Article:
happened in the general election, and they discovered in the Labour party that it was

not the leadership that was at fault, and it was not Brexit; it was the media. They

blame the media for it. I do not blame them; I am a journalistI love journalism. The

people of this country do not blame the media; they can see that the media do their best

to represent the reality, and the reality is that this is a Government who are getting

on with delivering 40 new hospitals and 20,000 more police, tackling climate change, and

£30,000 starting salaries for every teacher in the country. It is not about the presentation

of the facts, it is about the reality, and the right hon. Gentleman cannot cope with

the reality.

>> Darren Henry (Broxtowe) (Con): As MP for Broxtowe, I am absolutely delighted

that funding is starting to flow to rebuild hospitals, such as the £5 million seed funding

going to Nottingham University Hospitals NHS Trust. Does the Prime Minister agree with

me that this Conservative Government are committed to fulfilling their manifesto pledges and

will deliver for the NHS?

>> The Prime Minister: I agree passionately with my hon. Friend and

congratulate him on all he has done to campaign for the redevelopment of Queens Medical

Centre and Nottingham City Hospital, and of course I am proud that that money is now flowing

through to those wonderful projects.

>> Ian Blackford (Ross, Skye and Lochaber) (SNP):

May I add my grateful thanks to the police and emergency services who had to react to

the dreadful terrorist incident in Streatham?

In the first few days of Brexit Britain this Prime Minister has sacked an official, taken

an isolationist approach to trade and banned the press from a Downing Street briefing;

is he intentionally trying to impersonate Donald Trump?

>> The Prime Minister: I do not think anybody listening to my speech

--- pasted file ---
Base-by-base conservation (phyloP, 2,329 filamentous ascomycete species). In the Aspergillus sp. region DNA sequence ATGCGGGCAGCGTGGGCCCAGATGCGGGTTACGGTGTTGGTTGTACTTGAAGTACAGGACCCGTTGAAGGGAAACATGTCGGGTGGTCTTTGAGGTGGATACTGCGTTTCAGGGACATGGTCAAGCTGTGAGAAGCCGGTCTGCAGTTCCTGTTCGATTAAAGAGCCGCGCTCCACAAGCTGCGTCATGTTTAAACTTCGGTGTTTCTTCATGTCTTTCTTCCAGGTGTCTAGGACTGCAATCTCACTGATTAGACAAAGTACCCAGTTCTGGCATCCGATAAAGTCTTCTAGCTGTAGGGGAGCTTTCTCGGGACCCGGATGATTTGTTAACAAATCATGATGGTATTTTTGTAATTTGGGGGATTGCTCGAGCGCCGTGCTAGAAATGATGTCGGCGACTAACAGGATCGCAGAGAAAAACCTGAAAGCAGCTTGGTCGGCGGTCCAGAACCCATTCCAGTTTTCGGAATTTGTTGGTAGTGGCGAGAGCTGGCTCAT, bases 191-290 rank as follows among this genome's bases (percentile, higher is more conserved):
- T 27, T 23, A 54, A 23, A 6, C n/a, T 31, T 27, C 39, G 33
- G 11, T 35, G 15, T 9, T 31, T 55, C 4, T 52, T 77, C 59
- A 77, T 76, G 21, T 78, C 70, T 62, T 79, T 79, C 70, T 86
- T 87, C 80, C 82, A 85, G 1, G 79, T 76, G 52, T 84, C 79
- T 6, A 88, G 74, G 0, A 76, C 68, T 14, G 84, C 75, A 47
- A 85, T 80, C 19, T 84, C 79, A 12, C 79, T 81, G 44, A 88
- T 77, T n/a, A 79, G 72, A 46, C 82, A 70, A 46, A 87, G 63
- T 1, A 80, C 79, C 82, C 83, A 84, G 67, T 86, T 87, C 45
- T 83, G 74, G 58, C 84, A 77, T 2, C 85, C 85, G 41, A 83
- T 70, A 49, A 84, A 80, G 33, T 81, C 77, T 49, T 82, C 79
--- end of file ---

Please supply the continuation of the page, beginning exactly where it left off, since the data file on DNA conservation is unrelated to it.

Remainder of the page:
on Monday could have mistaken it for having anything but the most passionate internationalist,

globalist, open, outward-looking approach. There is only one party in this country that

hasnationalistin its name; thats them. They would break up the most successful

political partnership of the last 300 years. The right hon. Gentleman and his party should

concentrate on the day job and doing a better job for the people of Scotland.

>> Ian Blackford: The Prime Minister does not even know the

name of our party. The Prime Minister is on a dangerous trajectory. Is it any wonder that

poll after poll shows majority support for Scottish independence? Our former US ambassador

has made clear the threat of a Tory-Trump trade deal, warning that drug prices could

soar. This would see increased pressure on our frontline services. It is clearer than

ever that this Government and this Prime Minister are a threat to our NHS. This afternoon the

SNP will present our NHS protection Bill to remove the very real threat of Tory privatisation.

Will the Prime Minister commit right now to supporting our legislation?

>> The Prime Minister: I think it is very odd that the right hon.

Gentleman should denounce this countrys wish to have trade deals around the world

when, as I understand it, their proposal is to try to re-join the European Union, and

have a different currency, whose name they have yet to identifyperhaps they could

elucidate that for the Househave a border at Berwick, and just after this country has

taken back control of its outstanding marine wealth to hand it back to Brussels. That is

their policy. I really think they should concentrate on doing a better job for the people of Scotland.

>> Michael Tomlinson (Mid Dorset and North Poole) (Con):

A strong society needs strong families, as our manifesto rightly said. It went on to

say that we will champion family hubs to serve vulnerable families. Will the Prime Minister

prioritise family hubs and ensure that they are linked to our early years strategy, the

troubled families programme and childrens services reform?

>> The Prime Minister: Yes, indeed. That is why we have given another

£165 million to extend the troubled families programme this year.

>> Matt Western (Warwick and Leamington) (Lab): In the past 10 years, violent crime has risen

152% across the towns of Warwickshire. In the past two weeks in my constituency, two

people have been killed in two separate events and others remain seriously ill or injured.

The Government have promised to reinstate 20,000 police officers, but is not the simple

truth that it is now our residents, through hikes in council tax of 12% last year and

6% this year, who are picking up the whole bill for the Old Bill, and that the Conservative

party is no longer the party of law and order but the party of fear and disorder?